The percentage of Vβ11+ and Vβ5+CD4+ PBLs was examined by 2-color FCM at multiple time points. Results are shown as mean + SD. Vβ8+ CD4+ cells were not deleted in any group (data not shown), indicating that deletion occurring with this protocol was specific. All mice were treated with 3-Gy TBI, BMT, and cobl. Standard-protocol groups (♦; n's = 5 and 6) did not receive any further treatment. (A) ■ denotes a control group, which received only BMT and rapa (deletion did not occur in this group). Other groups were treated additionally with CyA (⋄; n = 6) or rapa (▴; n = 6). (B) Groups received additionally MP (■; n = 6), FTY720 (▴; n = 6), MMF (⋄; n = 6), or FK (●; n = 6). P values were calculated for comparison with deletion from the standard-protocol group of the respective experiment.

Fig. 3.

CyA and FK block deletion of donor-reactive CD4+ PBLs following BMT with cobl.

The percentage of Vβ11+ and Vβ5+CD4+ PBLs was examined by 2-color FCM at multiple time points. Results are shown as mean + SD. Vβ8+ CD4+ cells were not deleted in any group (data not shown), indicating that deletion occurring with this protocol was specific. All mice were treated with 3-Gy TBI, BMT, and cobl. Standard-protocol groups (♦; n's = 5 and 6) did not receive any further treatment. (A) ■ denotes a control group, which received only BMT and rapa (deletion did not occur in this group). Other groups were treated additionally with CyA (⋄; n = 6) or rapa (▴; n = 6). (B) Groups received additionally MP (■; n = 6), FTY720 (▴; n = 6), MMF (⋄; n = 6), or FK (●; n = 6). P values were calculated for comparison with deletion from the standard-protocol group of the respective experiment.

At the time the mice were killed, deletion of CD4+ and CD8+ splenocytes was also examined. Rapa, MP, FTY720, and MMF did not compromise deletion. CyA and FK also allowed deletion, but as in PBLs, deletion was diminished compared with the standard-protocol groups. Mature CD8+ T cells do not react efficiently with MHC class II; thus, Vβ11+ and Vβ5+CD8+ PBLs cannot be deleted in the periphery but can be deleted only intrathymically at the double-positive stage of T-cell development.8,39 We observed a reduction of Vβ11+ and Vβ5+ CD8+ splenocytes in the standard-protocol groups and the rapa-, MP-, FTY720-, and MMF-treated mice that is evidence for central deletion of donor-reactive thymocytes in these animals (data not shown).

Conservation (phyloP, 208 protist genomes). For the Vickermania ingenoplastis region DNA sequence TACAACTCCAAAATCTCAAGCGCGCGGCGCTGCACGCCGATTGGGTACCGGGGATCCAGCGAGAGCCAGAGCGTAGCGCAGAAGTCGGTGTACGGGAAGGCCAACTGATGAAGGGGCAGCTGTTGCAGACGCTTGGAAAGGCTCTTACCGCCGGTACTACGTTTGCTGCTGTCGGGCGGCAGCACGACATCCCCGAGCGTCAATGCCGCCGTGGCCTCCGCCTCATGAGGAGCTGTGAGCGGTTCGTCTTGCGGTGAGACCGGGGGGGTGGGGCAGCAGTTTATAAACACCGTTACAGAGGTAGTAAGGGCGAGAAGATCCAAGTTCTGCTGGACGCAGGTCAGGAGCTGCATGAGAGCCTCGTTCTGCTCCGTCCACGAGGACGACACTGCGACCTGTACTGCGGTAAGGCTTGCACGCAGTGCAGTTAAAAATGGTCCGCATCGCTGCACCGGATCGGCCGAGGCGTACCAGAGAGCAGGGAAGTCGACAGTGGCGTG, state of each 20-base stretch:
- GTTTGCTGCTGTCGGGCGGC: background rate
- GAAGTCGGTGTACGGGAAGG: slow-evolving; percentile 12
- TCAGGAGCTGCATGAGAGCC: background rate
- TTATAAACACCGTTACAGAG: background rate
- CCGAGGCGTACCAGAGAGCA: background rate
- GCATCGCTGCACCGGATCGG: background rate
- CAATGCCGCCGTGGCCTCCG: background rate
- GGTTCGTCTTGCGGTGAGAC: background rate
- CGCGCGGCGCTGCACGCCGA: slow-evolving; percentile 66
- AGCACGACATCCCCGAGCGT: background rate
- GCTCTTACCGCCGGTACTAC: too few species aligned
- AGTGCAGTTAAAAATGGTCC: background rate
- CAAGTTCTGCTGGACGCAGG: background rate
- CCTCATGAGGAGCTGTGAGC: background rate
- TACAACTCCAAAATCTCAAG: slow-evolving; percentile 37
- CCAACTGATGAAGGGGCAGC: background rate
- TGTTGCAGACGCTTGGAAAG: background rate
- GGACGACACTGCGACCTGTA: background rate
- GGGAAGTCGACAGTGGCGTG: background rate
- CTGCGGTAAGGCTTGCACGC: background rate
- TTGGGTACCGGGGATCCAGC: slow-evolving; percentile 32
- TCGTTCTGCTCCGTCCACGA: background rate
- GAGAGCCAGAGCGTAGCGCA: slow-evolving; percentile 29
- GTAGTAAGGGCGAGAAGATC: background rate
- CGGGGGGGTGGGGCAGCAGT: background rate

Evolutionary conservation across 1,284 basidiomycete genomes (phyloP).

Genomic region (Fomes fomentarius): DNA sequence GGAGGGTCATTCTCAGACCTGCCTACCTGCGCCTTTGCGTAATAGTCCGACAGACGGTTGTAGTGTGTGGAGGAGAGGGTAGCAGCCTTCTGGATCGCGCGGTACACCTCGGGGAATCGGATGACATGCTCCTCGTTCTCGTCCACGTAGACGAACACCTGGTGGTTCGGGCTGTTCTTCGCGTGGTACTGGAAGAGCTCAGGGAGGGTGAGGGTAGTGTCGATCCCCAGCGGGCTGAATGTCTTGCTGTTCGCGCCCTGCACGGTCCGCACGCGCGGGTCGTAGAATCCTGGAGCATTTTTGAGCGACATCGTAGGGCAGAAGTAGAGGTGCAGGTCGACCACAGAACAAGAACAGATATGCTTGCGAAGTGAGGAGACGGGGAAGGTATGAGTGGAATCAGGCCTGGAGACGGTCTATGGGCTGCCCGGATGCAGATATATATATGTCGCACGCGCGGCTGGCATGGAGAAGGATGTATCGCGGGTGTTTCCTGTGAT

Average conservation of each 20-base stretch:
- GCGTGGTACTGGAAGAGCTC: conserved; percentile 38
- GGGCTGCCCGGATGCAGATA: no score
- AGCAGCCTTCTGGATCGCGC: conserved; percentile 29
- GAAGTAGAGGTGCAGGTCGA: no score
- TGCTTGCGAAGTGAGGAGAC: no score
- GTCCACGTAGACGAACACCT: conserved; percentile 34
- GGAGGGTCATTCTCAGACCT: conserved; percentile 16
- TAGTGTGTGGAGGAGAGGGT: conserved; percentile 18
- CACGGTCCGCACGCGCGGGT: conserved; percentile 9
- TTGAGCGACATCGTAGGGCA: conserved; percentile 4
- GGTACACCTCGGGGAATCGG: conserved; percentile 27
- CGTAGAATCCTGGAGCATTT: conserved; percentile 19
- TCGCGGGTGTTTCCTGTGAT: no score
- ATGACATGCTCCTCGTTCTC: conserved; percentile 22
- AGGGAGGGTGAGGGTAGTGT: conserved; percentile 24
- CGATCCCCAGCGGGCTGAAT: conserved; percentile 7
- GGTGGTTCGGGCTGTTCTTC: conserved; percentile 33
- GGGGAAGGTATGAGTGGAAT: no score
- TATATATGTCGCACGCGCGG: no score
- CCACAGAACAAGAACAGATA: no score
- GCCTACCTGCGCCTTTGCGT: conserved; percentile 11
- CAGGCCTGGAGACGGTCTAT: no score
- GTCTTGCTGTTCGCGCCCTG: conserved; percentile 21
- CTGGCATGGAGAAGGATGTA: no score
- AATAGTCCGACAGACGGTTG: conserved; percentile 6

Chimerism, tolerance, and deletion with reduced TBI

To evaluate whether this protocol could still be successful with a lower dose of TBI, we examined the effect of 1-, 1.5-, and 2-Gy TBI on chimerism induction in comparison with our usual dosage of 3 Gy.8,33,40 In the group receiving 1 Gy (n = 7), cobl, and no immunosuppressive drugs, only one mouse developed multilineage chimerism, which was low (this mouse died 8 weeks after BMT). All 5 mice that were irradiated with 1.5 Gy, 5 of 6 mice that received 2 Gy, and 3 of 4 mice from the standard-protocol group (3 Gy) developed lasting (> 5 months) multilineage chimerism (data not shown). Hence, 1.5 Gy seems to be the lowest dose of TBI leading to stable multilineage chimerism after BMT and cobl.

Correlating with chimerism development, the percentages of Vβ11+ and Vβ5+ CD4+ PBLs were significantly reduced at week 20 in the groups receiving 1.5-, 2-, or 3-Gy TBI (P < .05 compared with mice that experienced only 1-Gy TBI or naive mice; Table 2).

Table 2.

Deletion of donor-reactive CD4+ PBLs at week 20 in groups receiving different doses of irradiation

GroupCD4+ PBLs
Vβ8+, %Vβ11+,%Vβ5+,%
Normal B6 16.9 ± 0.2 4.9 ± 0.3 1.9 ± 0.3 
Normal Balb/c 17.4 ± 0.8 0.4 ± 0.2 0.0 ± 0.0 
1 Gy 17.2 ± 1.3* 4.4 ± 1.1* 1.3 ± 0.5* 
1.5 Gy 21.5 ± 1.5 0.8 ± 0.2 0.1 ± 0.1  
2 Gy 21.8 ± 1.8 0.8 ± 0.3 0.2 ± 0.3  
3 Gy 20.4 ± 2.5 1.4 ± 1.5 0.4 ± 0.6 
GroupCD4+ PBLs
Vβ8+, %Vβ11+,%Vβ5+,%
Normal B6 16.9 ± 0.2 4.9 ± 0.3 1.9 ± 0.3 
Normal Balb/c 17.4 ± 0.8 0.4 ± 0.2 0.0 ± 0.0 
1 Gy 17.2 ± 1.3* 4.4 ± 1.1* 1.3 ± 0.5* 
1.5 Gy 21.5 ± 1.5 0.8 ± 0.2 0.1 ± 0.1  
2 Gy 21.8 ± 1.8 0.8 ± 0.3 0.2 ± 0.3  
3 Gy 20.4 ± 2.5 1.4 ± 1.5 0.4 ± 0.6 

All mice were injected with BM and cobl. Different groups received TBI of 1, 1.5, 2, or 3 Gy on the day before BMT. Percentages shown are mean ± SD.

*

P < .05 for comparison of irradiated groups with the 3 Gy irradiated (standard-protocol) group.

Mice that received BMT with 1-Gy TBI rejected their donor skin grafts within 16 days, except for one animal with low transient myeloid chimerism, which rejected the graft one month after skin grafting. Two of 5 mice treated with 1.5 Gy, 4 of 7 mice treated with 2 Gy, and 4 of 6 mice from the 3-Gy group accepted their donor grafts long-term (P < .05 compared with mice treated with 1 Gy), with one animal experiencing very late graft loss at day 128 (data not shown). All groups promptly rejected third-party grafts.

The effect of immunosuppressive drugs on the minimal required dose of TBI